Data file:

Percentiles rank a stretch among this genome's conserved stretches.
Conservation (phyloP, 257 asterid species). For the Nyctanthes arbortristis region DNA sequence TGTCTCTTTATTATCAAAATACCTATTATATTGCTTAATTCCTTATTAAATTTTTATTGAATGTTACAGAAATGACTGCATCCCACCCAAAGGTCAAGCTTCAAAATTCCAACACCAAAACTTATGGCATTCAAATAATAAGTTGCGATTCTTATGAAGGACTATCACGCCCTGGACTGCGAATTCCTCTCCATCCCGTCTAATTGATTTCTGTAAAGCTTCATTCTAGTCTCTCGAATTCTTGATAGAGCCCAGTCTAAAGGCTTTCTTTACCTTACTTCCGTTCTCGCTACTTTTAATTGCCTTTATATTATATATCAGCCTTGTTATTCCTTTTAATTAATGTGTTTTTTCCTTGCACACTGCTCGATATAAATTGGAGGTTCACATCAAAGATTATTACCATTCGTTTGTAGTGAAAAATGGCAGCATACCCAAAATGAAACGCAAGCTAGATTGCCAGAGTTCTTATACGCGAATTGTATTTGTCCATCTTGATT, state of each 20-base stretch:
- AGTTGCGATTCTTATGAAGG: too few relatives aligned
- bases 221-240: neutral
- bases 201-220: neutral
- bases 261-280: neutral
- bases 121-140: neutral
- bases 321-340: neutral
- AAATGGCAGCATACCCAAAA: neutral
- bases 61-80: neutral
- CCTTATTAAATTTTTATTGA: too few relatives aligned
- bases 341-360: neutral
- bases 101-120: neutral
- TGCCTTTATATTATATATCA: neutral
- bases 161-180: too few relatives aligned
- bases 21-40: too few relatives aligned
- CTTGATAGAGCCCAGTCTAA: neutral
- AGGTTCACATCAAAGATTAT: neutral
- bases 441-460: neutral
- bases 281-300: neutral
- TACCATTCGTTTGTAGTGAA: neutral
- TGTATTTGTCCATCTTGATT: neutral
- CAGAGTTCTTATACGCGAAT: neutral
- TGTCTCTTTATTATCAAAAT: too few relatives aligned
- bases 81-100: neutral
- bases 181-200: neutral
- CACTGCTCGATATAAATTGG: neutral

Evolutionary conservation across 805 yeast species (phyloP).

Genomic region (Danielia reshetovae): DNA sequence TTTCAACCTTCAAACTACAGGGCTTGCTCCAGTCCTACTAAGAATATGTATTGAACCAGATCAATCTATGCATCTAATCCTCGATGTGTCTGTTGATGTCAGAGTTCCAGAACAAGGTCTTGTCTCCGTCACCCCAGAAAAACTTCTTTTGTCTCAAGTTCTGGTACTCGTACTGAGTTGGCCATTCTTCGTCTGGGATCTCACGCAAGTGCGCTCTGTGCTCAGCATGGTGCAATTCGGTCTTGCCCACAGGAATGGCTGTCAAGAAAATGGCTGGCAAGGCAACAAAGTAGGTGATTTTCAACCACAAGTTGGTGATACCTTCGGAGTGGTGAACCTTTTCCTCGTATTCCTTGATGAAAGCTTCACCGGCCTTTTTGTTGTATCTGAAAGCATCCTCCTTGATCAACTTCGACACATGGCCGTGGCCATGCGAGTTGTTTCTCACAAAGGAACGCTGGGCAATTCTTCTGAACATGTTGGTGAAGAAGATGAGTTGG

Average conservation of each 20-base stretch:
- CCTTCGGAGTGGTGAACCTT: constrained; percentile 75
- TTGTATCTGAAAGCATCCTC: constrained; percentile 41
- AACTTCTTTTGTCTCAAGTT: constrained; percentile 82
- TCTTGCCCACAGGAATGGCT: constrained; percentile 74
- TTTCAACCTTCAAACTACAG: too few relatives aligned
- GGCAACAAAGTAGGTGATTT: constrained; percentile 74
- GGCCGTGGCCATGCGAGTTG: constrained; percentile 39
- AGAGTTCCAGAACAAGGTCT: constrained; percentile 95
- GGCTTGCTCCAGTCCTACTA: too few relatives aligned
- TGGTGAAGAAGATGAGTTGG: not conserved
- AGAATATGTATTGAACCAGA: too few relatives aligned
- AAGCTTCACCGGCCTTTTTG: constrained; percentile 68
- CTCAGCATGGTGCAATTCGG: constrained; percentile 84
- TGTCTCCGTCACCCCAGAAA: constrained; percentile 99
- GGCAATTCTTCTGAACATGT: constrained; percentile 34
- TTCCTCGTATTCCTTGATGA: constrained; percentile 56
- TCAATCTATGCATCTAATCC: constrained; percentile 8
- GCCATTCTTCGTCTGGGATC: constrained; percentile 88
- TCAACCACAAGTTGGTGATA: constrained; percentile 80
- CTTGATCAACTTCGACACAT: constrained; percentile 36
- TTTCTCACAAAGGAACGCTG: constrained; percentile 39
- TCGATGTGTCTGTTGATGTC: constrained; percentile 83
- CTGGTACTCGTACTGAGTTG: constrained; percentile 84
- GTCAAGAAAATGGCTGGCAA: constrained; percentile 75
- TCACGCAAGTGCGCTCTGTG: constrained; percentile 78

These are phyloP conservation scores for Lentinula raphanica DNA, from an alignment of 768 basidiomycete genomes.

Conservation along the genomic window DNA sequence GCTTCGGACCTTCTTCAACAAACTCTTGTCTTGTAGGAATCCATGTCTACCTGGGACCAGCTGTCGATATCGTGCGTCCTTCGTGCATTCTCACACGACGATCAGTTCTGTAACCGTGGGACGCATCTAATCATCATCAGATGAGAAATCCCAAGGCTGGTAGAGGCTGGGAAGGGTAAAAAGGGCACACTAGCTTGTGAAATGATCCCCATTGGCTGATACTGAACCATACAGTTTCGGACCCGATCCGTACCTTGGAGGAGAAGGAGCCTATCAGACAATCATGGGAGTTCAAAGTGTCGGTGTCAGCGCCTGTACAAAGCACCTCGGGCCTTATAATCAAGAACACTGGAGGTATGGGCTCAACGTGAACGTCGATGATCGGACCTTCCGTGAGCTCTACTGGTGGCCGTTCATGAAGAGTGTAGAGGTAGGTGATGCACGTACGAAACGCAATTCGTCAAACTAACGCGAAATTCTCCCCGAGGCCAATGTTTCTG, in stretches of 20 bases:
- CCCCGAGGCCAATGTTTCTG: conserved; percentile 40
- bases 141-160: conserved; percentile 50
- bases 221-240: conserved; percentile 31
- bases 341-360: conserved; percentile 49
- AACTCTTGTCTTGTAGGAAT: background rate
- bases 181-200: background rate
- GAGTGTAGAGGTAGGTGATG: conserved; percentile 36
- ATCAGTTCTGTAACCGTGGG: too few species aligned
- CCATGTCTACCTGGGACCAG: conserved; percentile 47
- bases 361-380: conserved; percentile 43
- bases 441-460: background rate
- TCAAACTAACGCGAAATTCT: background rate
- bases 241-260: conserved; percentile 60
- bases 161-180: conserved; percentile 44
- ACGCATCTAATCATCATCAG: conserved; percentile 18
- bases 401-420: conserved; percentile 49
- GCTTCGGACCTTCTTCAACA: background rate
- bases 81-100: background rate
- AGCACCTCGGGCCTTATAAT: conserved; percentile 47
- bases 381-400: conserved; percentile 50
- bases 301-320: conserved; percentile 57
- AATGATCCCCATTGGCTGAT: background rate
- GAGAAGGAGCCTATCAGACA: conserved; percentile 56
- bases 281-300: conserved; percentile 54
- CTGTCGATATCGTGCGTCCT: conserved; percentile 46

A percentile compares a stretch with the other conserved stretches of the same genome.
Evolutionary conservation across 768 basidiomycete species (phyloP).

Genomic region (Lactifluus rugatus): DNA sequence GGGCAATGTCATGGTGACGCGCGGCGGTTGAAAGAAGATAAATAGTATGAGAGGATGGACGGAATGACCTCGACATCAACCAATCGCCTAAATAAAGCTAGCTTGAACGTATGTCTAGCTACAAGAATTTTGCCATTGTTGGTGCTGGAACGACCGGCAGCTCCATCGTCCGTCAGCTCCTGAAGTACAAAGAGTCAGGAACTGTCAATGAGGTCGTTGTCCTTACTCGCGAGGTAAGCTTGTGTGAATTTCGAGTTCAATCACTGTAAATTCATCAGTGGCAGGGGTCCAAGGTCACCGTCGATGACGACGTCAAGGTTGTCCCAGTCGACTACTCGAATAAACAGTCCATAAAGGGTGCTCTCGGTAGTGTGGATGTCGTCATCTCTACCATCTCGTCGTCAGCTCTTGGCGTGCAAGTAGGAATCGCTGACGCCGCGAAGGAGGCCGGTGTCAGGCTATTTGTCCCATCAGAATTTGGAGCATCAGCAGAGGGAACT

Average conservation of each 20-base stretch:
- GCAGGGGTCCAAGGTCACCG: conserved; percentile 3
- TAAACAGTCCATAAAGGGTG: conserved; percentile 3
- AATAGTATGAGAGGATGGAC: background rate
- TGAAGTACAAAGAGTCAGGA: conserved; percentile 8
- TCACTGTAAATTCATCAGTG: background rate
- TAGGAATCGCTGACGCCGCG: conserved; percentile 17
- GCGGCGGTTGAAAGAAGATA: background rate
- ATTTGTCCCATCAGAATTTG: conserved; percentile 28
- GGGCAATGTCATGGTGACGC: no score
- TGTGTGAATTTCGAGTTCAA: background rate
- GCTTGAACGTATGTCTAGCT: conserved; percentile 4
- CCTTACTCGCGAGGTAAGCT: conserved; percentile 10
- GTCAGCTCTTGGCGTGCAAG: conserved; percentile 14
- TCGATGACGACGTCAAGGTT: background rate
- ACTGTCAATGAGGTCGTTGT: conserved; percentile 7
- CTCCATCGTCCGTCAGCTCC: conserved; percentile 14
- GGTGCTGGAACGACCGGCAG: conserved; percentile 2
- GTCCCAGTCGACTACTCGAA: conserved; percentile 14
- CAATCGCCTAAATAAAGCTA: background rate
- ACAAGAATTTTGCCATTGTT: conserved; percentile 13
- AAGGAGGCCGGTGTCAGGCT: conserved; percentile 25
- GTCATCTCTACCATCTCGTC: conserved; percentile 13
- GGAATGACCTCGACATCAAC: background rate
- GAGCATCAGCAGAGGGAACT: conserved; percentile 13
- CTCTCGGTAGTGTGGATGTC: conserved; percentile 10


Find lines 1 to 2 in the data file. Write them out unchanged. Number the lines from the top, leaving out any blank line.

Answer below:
Percentiles rank a stretch among this genome's conserved stretches.
Conservation (phyloP, 257 asterid species). For the Nyctanthes arbortristis region DNA sequence TGTCTCTTTATTATCAAAATACCTATTATATTGCTTAATTCCTTATTAAATTTTTATTGAATGTTACAGAAATGACTGCATCCCACCCAAAGGTCAAGCTTCAAAATTCCAACACCAAAACTTATGGCATTCAAATAATAAGTTGCGATTCTTATGAAGGACTATCACGCCCTGGACTGCGAATTCCTCTCCATCCCGTCTAATTGATTTCTGTAAAGCTTCATTCTAGTCTCTCGAATTCTTGATAGAGCCCAGTCTAAAGGCTTTCTTTACCTTACTTCCGTTCTCGCTACTTTTAATTGCCTTTATATTATATATCAGCCTTGTTATTCCTTTTAATTAATGTGTTTTTTCCTTGCACACTGCTCGATATAAATTGGAGGTTCACATCAAAGATTATTACCATTCGTTTGTAGTGAAAAATGGCAGCATACCCAAAATGAAACGCAAGCTAGATTGCCAGAGTTCTTATACGCGAATTGTATTTGTCCATCTTGATT, state of each 20-base stretch: